Would you ride in one? If you do, it might grow on you.
“Having ridden in the vehicles, you’ve got to feel it to believe it,” says Lucas Watson ’94, chief marketing officer for Cruise, a self-driving car company. “It’s super scary the first time you do it, and then within about 30 seconds, you go, ‘oh, my gosh, the technology works.’”
Cruise has been testing a driverless version of the Chevy Bolt for four years in San Francisco, where the company is headquartered. The start-up, which has $7.25 billion in backing from General Motors, Honda, Softbank, and T. Rowe Price, unveiled its newest venture in January — the Origin. It’s an electric, self-driving ride-share vehicle with no steering wheel, pedals, or rearview mirror. Cruise plans to produce the Origin at GM’s Detroit-Hamtramck Assembly Plant.
The Origin won’t be sold to individuals. Cruise will use the vehicles as a fleet of ride-hailing shuttles — Watson is the company’s ride-hailing general manager. Each vehicle seats six passengers, and, when summoned, will pull up like an Uber or Lyft, sans driver.
Watson moved to Cruise in 2018 after working at Intuit, Google, and, for the first 17 years of his career, Procter & Gamble. He was drawn to Cruise for a number of reasons: its mission to reduce car accidents caused by human error and emissions from gasoline engine, to decrease traffic congestion, and to cut transportation costs for individuals.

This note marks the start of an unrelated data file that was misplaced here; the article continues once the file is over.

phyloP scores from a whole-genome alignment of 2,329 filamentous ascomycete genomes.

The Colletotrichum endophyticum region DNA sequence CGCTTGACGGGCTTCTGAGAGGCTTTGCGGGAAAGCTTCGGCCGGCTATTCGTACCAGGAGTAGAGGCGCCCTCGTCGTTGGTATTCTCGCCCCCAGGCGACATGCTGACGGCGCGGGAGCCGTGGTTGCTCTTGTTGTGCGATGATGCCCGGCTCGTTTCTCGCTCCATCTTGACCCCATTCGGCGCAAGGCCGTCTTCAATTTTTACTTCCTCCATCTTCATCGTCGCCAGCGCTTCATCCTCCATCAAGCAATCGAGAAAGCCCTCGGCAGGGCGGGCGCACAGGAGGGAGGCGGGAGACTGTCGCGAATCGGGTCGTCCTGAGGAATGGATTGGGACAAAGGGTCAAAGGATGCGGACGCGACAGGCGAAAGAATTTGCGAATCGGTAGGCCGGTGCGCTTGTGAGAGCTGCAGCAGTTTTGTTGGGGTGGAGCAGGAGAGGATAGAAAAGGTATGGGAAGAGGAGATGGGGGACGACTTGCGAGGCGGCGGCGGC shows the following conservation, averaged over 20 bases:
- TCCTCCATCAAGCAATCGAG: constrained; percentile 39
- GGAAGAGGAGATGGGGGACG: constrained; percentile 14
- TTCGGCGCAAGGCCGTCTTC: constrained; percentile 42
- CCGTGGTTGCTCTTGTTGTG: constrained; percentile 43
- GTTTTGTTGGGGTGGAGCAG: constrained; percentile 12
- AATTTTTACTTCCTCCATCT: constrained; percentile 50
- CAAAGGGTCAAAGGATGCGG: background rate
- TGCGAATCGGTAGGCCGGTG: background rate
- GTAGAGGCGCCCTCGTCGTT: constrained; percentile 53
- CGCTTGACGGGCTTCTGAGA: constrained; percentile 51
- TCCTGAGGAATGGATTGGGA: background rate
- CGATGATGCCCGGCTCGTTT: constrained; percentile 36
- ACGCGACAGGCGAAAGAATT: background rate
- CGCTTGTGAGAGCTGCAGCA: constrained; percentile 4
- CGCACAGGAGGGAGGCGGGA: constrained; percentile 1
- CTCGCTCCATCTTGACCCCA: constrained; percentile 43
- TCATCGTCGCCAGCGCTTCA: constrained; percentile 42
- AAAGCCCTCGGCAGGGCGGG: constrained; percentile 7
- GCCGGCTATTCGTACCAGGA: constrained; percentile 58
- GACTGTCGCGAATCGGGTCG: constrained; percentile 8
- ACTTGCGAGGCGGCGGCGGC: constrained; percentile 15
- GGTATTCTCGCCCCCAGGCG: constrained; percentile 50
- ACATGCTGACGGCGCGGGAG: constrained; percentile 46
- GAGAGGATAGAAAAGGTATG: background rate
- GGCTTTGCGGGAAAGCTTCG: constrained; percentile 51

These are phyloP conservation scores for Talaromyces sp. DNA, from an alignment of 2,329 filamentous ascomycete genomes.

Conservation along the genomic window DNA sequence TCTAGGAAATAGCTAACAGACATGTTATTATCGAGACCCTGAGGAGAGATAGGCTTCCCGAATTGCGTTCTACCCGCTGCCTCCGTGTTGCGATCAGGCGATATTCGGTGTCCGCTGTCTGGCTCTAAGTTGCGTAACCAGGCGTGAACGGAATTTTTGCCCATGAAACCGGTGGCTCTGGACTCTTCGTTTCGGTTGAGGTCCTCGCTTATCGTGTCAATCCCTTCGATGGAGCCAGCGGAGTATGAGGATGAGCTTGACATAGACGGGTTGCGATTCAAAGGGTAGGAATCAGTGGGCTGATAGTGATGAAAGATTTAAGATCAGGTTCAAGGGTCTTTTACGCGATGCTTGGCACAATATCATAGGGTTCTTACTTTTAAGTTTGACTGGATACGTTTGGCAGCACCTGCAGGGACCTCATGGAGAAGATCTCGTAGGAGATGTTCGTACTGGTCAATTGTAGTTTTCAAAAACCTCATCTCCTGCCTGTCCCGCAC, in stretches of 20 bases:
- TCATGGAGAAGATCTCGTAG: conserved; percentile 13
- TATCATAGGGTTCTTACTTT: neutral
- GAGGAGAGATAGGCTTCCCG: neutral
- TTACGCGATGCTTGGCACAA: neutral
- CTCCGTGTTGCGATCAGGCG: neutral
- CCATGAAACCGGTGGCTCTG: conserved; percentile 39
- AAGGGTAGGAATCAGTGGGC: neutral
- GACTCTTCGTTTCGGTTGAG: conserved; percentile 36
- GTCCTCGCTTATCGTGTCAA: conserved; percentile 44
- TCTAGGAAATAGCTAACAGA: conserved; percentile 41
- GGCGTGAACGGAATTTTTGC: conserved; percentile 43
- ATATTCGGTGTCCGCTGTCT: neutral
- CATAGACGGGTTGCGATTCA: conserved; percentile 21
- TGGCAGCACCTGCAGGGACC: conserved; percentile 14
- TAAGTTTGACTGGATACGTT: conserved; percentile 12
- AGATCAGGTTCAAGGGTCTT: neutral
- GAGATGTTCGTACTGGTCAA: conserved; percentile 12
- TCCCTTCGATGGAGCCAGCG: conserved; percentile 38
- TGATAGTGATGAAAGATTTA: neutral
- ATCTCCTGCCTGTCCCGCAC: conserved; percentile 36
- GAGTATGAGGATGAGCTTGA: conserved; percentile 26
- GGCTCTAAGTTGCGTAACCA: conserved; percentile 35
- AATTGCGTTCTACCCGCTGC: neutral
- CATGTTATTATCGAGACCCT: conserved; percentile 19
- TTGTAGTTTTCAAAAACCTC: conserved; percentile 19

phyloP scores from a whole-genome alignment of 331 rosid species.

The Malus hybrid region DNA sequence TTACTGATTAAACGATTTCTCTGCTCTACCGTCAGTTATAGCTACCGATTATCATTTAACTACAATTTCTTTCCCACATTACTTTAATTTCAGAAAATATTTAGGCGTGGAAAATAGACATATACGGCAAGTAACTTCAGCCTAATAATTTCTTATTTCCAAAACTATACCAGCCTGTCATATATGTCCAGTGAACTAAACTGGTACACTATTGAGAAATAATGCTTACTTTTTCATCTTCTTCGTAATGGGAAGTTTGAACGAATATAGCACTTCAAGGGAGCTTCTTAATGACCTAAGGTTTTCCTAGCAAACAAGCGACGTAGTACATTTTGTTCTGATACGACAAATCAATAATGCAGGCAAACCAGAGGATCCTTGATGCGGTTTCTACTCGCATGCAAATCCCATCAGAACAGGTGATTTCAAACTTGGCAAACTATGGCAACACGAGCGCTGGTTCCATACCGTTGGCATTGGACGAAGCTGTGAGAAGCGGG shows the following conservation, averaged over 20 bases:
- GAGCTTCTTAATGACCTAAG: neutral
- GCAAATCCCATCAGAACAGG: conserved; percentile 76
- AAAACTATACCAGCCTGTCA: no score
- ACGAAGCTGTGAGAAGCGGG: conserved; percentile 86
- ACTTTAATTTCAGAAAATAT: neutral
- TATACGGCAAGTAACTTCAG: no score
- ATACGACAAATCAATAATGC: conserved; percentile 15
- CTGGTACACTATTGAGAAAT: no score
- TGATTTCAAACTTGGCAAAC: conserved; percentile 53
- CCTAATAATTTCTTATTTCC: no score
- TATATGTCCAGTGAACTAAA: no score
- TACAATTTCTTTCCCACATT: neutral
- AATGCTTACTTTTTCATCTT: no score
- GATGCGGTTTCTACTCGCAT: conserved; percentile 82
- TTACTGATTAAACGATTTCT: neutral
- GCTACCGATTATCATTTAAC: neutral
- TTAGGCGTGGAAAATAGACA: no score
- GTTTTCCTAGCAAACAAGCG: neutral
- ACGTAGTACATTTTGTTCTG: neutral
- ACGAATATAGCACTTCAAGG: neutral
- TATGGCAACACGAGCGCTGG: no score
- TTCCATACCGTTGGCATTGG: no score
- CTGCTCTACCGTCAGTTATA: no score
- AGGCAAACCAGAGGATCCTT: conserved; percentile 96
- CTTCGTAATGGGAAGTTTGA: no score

Also, Watson says, the chance to build a team and a brand from scratch was compelling. “What I’ve learned in the last 10 years of my career is that the marketing skills I’ve developed are relevant for new industries and new technologies as they try to establish trust with customers,” he says.
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A driverless vehicle is a concept young people are far more likely to accept than their parents are, Watson says, and young people are the Origin’s target market.
When he graduated from Hamilton, bound for a marketing career, the World Wide Web was just coming into widespread use. Three of the four companies he would go on to work for didn’t exist the day he left College Hill. “But because Hamilton helped me develop interpersonal skills, critical thinking, and the core elements of a liberal arts education, I have been able to adapt to a world that shifted radically from what I expected it would be,” Watson says.